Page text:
Tom dePaor, i see Earth, VISUAL Carlow, 26 February–22 May, 2022

An important function of architecture is its ability to engage us through movement; here, at VISUAL, the rather static, monumental space of the main gallery becomes a foil for a presentation that is all about mobility. The exhibition’s thematic touchstone, the orbiting of Earth by Yuri Gagarin in 1961, ingeniously links the viewer’s movement through the gallery space with the Russian cosmonaut’s epic voyage. Also about distance, the view of there from here, i see Earth helps close the gap between mediation and immediacy, reflecting on previous ideas and events in Tom dePaor’s practice while simultaneously focusing on the visitors’ first-hand, embodied encounter. In a previous encounter with the architect himself – in the kitchen of a house party, where all truths converge – he talked to me about Iannis Xenakis, and how the Greek composer and architect had influenced Le Corbusier. Describing the bright corridor linking the church and residential quarters of ‘Corbs’ Sainte-Marie de la Tourette, he explained how Xenakis – left in charge of the on-site works while his boss was busy in Chandigarh – had used his knowledge of music to inform the rhythmic structure of the fenestration running along one side.1 I had been entranced by this area of the complex during a recent visit, especially the changing light and shadows cast by the slender, concrete mullions. But now I understood something else about it. Nuanced by invisible sound, Le Corbusier’s modular system had been turned into kind of score, a silent music continuously rewritten by the sun. Similar material and conceptual intricacies might apply to dePaor’s own practice, which, in addition to being informed by illustrious predecessors, has its own share of unconventional thinking. And i see Earth, like the sun-raked passage at La Tourette, is also about shadows and light.

‘Material casts a shadow, and the shadow belongs to light.’2 Louis Kahn’s pithy observation personalises a phenomenon we usually regard objectively. If light can have possessions, then we must all be within its thrall. The uninterrupted volume of the main space at VISUAL is normally lit from its two longest sides. Curated and commissioned by Nathalie Weadick, in a co-production by the gallery and the Irish Architecture Foundation, for this exhibition those lofty, continuous strip windows have been discreetly covered over, so that the artificial lighting – provided by two blue-filtered film projections on opposing walls and a centrally hung blue LED light called The Birds (2022) – controls the room’s illumination.3 Synched to the projections, a soundtrack plays through a quartet of speakers positioned in the four corners of the room. Loud in the open space, the vibrato of heavy machinery appears loosely connected to the films, as though recorded from the same sites but overlaid at some later point. When the projections stop, the character of the room changes. Emerging from blue, we enter a zone of white light and noirish shadows, cast between takes on a film set shooting day for night.

Tom dePaor, i see Earth, VISUAL Carlow, installation view, 2022.
Photography by Ros Kavanagh. Courtesy of the artist and VISUAL.

The exhibition’s formal symmetries are further enhanced by a prose poem, ‘Previous, Next’ (2022), printed across 360 A4 pages and pinned side by side in a band around the gallery walls. This radius of words combines extracts of Yuri Gagarin’s account of his maiden space flight, ‘Although I knew that the behaviour of my organism was being watched on earth, I sometimes could not help listening to my own heart,’ with dePaor’s interleaved, poetic commentaries, ‘the rowdy rotunda, the sun, giddy lapping, in the porthole’.4 Reading my way around the room –making my own orbit – I encounter the architect’s playful, ‘I spy with my little eye, something beginning with,’ followed on the next page by Gagarin’s, ‘I see Earth.’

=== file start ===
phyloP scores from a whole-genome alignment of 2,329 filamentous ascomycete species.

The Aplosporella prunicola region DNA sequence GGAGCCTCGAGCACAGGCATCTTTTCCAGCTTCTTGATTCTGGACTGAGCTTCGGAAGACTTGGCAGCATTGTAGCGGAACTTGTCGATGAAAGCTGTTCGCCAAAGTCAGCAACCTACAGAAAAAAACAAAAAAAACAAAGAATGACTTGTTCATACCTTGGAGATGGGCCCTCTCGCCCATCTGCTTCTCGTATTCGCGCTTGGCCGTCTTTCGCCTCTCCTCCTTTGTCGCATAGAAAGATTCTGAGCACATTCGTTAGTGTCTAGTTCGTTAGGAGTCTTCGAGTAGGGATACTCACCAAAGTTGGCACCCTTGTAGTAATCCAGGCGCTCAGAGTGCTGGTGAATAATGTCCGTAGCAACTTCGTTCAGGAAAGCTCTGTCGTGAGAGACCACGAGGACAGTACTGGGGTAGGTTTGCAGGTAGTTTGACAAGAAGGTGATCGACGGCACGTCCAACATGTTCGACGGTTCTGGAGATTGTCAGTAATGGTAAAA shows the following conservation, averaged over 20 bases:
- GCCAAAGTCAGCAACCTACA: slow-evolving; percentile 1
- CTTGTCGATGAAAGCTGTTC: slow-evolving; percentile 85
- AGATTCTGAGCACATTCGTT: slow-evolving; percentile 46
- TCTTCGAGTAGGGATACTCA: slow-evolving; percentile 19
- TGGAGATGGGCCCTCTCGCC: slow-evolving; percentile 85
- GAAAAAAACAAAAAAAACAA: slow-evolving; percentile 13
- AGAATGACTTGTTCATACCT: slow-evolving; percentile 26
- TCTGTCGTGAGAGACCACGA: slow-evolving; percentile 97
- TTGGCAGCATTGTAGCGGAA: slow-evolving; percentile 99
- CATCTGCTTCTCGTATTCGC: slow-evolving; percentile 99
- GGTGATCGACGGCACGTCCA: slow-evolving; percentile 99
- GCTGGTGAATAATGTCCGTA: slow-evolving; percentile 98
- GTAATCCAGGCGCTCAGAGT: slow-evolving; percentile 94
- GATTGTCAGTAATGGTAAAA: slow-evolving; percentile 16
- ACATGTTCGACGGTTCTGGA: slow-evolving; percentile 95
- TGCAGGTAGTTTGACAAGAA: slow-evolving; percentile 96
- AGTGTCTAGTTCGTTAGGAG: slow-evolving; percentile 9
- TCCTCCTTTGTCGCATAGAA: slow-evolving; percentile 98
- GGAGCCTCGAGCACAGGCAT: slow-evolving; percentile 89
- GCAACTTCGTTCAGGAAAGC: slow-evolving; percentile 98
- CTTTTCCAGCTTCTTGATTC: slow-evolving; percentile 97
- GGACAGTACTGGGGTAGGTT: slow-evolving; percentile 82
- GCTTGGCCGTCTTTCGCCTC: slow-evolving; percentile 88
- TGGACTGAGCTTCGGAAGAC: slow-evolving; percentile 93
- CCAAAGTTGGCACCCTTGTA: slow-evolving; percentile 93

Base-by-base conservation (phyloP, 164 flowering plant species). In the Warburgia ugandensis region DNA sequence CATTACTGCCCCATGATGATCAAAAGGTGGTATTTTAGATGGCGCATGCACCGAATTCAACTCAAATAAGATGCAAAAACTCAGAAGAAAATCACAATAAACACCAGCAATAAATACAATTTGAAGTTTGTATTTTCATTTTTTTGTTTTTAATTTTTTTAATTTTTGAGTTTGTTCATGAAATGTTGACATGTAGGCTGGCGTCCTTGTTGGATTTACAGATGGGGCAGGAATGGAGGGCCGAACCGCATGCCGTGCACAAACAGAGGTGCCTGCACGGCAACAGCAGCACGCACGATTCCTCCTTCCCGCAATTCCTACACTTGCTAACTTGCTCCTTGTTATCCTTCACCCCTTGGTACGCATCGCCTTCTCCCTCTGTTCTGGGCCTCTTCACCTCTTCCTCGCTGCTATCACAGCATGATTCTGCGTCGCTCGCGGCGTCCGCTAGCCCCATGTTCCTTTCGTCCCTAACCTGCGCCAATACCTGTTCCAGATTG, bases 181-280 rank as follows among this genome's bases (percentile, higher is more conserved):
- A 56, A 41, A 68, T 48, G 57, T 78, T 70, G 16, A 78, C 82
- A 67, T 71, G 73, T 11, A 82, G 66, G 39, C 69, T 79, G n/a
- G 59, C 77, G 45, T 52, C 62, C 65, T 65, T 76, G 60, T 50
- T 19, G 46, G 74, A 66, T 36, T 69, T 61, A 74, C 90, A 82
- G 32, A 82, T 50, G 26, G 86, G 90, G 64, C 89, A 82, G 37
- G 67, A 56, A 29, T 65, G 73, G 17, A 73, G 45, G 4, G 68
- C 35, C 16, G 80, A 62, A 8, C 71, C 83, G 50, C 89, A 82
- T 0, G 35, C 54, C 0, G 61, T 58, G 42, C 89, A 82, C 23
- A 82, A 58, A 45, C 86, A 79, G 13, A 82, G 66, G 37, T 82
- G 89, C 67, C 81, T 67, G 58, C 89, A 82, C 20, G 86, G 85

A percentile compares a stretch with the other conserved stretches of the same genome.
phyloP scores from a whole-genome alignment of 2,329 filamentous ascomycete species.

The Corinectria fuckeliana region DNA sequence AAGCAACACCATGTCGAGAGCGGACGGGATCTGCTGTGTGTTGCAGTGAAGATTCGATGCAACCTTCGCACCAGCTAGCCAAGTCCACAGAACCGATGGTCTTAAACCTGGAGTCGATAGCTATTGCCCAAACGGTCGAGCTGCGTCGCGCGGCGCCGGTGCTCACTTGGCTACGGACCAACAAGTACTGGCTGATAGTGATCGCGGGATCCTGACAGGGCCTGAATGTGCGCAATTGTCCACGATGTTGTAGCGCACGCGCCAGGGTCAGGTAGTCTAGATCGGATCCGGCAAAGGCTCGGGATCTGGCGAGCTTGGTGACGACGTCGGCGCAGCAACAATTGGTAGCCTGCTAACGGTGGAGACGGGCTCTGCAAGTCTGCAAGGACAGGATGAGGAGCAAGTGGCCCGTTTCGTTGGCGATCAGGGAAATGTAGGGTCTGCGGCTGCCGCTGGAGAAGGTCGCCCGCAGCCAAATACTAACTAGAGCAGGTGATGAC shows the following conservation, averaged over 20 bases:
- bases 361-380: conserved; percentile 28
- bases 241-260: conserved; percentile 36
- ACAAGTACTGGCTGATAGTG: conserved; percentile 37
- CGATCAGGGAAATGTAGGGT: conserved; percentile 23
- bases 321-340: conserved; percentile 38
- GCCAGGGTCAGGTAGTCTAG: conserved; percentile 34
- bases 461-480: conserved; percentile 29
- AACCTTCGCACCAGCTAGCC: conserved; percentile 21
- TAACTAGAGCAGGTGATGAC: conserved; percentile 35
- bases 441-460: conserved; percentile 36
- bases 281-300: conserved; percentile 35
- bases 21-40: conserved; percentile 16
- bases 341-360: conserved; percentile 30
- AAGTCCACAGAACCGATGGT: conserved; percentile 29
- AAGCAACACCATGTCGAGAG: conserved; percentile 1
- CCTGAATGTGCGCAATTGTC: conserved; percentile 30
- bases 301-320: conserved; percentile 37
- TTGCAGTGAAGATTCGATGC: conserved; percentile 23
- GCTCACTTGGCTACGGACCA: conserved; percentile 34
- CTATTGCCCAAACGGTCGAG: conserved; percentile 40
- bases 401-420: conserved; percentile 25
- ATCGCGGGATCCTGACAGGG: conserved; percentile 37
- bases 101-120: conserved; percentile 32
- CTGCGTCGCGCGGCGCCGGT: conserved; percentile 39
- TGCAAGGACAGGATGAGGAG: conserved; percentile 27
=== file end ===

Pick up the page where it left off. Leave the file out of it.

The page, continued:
Tom dePaor, i see Earth, VISUAL Carlow, Installation view, 2022.
Photography by Ros Kavanagh. Courtesy of the artist and VISUAL.

The cosmonaut’s audacious journey privileged him uniquely, but most of us ‘see Earth’ closer to hand, and from a grounding of subjective entanglements. Depicting the individual vowels of their collective title, a series of small unframed watercolour drawings is called Aeiou (2019). These gestural works represent language but remain simultaneously personal and abstract, their semiotics as much indexical as symbolic. Displayed in various configurations around the room, they have the character of stamps or personal seals, as if to say – ‘the architect was here’. Further asserting drawing as the main focus of the exhibition, a group of very large, linear constructions – essentially, three dimensional drawings –command the centre of the room. Painted cobalt blue and made from 2 km of 6 mm round bar steel, An island, a ship, a house, a hut, the fence (2022) – a quintet alluding to the separate elements of the Willow pattern – reconstitute previously built structures by dePaor as elegant, Calderesque sculptures. Destroyed or dismantled, the objects they represent exist only as memories now, their legacy less about the physical endurance of architecture and more about the qualities of thinking it engenders. Standing on the floor or suspended from the high ceiling, these wiry armatures feel like an assembly of blue brethren, meeting in the afterlife to remember their previously embodied selves. As the ambient light switches from blue to white, the emphasis on their form also changes, with theirshadows – belonging to light – now sharply cast against the smooth, white walls. The entire staging of the exhibition – with many of dePaor’s original works also made for stages of various kinds – presents the architect’s practice as a dramatic mise en scène, a performance of objects and ideas in this specific time and place.

Working as Gall, dePaor has collaborated with multimedia artist and designer Peter Maybury over many years. Their sheet steel sculpture Temperance, originally made for EVA International (2010), greets visitors to the exhibition from a new perch on the side of the VISUAL building. Described as a nymphaeum dedicated to the shape-shifting nymph, Arethusa, the four-sided form is an inverted pyramid, with a wide mouth tapering to a much smaller footprint at its base. Open to accommodate rainwater, the resulting discharge – discoloured from oxidisation with the steel – ‘weeps’ through the spelling of ‘Arethusa’ cut out of its four lower sides.5 Referencing Greek mythology and suitably placed here, the sculptural object is both emphatic in its formal self and merely a conduit – a solid structure charged with an intermediary rite.